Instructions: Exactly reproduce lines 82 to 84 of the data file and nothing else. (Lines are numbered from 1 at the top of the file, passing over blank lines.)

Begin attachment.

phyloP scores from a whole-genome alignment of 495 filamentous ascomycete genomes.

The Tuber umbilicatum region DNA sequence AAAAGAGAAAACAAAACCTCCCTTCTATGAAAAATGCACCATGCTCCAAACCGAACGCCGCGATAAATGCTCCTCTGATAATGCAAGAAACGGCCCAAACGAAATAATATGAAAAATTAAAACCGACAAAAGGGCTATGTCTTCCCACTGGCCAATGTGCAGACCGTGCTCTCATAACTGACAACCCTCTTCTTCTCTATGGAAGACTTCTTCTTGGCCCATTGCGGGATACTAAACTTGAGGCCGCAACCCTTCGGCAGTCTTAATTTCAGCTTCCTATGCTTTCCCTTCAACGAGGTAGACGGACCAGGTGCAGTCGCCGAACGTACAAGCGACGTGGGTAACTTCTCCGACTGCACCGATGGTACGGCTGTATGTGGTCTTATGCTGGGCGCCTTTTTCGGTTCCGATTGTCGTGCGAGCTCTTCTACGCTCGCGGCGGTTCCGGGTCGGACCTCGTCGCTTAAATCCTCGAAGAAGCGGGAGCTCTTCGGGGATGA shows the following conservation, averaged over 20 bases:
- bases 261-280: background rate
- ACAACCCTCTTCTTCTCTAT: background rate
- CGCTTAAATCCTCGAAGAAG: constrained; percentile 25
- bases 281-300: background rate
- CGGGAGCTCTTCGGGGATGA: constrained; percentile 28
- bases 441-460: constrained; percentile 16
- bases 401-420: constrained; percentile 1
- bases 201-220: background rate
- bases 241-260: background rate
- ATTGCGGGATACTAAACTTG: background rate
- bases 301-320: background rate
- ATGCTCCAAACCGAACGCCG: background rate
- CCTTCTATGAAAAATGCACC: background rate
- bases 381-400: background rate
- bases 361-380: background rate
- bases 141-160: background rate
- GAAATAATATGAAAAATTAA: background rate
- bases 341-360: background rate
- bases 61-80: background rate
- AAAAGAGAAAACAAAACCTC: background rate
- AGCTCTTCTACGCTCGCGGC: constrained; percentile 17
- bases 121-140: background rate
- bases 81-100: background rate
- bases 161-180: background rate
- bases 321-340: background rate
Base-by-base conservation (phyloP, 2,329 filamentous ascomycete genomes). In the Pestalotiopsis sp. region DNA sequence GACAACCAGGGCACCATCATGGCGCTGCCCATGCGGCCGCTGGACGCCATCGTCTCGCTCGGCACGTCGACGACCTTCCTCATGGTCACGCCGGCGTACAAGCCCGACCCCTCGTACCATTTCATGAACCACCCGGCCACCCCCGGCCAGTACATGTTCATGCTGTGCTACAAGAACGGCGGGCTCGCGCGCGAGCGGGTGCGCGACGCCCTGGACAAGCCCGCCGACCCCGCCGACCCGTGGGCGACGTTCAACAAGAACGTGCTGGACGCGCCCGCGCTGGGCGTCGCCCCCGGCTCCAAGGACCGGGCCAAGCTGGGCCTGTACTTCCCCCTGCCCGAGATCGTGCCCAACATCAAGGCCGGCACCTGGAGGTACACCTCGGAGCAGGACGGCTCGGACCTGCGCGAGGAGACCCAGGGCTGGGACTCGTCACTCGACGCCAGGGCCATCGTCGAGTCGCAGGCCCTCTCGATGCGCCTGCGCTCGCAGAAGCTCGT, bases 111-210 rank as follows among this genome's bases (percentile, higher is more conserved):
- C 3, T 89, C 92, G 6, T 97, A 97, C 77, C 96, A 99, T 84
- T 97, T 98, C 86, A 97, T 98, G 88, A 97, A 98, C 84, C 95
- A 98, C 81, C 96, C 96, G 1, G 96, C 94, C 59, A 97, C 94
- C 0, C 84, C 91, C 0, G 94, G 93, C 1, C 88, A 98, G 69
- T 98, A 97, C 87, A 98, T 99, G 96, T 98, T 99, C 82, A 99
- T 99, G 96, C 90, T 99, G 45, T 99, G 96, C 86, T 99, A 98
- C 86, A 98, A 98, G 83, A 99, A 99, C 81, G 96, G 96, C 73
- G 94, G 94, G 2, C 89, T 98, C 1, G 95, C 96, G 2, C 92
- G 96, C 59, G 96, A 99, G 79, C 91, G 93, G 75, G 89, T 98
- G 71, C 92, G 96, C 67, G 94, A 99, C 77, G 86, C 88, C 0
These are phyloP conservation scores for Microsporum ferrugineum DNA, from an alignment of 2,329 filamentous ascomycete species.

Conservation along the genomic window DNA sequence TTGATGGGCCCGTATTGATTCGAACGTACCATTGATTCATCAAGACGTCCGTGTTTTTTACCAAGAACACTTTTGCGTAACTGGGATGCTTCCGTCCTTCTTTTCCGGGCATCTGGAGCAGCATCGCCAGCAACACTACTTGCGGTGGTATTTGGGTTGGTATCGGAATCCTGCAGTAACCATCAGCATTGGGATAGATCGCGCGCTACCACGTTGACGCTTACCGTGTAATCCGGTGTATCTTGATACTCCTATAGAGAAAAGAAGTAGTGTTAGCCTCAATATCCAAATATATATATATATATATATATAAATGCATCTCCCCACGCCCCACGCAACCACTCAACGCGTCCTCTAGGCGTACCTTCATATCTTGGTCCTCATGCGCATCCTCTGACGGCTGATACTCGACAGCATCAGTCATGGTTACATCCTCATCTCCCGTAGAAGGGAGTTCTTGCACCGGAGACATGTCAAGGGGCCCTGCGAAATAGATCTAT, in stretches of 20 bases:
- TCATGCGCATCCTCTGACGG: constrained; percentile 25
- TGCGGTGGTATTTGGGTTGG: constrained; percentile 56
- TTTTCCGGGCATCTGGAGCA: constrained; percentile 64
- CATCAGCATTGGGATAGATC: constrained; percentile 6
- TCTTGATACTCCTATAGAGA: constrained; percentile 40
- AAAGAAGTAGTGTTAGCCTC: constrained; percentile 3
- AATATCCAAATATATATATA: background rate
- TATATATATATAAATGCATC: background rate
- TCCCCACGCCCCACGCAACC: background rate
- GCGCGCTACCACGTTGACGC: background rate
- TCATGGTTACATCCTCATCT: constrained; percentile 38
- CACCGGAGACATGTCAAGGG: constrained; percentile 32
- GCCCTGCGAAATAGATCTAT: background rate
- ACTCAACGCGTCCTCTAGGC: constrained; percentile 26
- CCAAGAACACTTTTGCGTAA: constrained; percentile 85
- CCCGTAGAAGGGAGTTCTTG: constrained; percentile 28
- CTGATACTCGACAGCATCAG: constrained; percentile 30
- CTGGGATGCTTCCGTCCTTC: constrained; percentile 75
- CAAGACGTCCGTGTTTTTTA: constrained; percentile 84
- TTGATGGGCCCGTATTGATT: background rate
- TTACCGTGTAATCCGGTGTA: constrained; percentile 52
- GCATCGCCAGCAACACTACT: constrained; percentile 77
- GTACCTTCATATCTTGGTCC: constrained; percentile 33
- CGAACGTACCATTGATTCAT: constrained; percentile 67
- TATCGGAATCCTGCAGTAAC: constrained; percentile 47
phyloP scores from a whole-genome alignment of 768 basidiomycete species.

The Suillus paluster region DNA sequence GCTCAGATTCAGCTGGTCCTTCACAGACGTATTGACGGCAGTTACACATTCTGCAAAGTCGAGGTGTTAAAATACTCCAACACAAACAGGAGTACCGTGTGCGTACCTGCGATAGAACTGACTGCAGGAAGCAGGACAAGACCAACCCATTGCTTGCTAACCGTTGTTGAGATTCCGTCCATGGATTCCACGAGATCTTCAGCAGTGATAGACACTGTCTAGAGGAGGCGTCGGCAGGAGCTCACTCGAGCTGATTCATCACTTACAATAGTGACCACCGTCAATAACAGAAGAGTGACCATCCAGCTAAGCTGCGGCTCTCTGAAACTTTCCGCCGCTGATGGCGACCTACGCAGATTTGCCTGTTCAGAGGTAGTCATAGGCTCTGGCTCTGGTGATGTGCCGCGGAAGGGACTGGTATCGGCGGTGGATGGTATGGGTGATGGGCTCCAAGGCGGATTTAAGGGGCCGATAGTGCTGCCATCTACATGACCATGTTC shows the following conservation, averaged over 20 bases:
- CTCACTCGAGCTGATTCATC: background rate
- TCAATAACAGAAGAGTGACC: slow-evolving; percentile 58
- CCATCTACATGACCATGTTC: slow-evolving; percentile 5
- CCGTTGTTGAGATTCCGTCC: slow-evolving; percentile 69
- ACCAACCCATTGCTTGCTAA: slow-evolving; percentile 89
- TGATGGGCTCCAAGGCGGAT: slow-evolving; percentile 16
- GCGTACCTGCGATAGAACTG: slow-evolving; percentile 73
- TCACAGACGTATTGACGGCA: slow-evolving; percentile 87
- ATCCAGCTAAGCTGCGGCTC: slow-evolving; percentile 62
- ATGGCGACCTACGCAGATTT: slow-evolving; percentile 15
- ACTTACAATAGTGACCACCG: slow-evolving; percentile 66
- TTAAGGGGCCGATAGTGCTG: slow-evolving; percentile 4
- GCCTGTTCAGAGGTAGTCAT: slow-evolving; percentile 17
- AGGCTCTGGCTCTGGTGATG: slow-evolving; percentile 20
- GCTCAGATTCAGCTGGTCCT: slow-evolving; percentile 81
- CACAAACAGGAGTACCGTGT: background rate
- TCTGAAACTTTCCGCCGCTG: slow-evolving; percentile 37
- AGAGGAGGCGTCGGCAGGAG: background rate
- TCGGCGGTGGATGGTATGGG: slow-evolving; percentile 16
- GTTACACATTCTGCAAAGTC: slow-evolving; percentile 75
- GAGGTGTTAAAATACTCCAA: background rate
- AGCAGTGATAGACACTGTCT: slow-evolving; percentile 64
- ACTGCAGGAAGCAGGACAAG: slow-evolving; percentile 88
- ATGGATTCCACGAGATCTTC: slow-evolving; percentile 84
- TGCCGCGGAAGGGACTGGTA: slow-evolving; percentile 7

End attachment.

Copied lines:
- GCTCAGATTCAGCTGGTCCT: slow-evolving; percentile 81
- CACAAACAGGAGTACCGTGT: background rate
- TCTGAAACTTTCCGCCGCTG: slow-evolving; percentile 37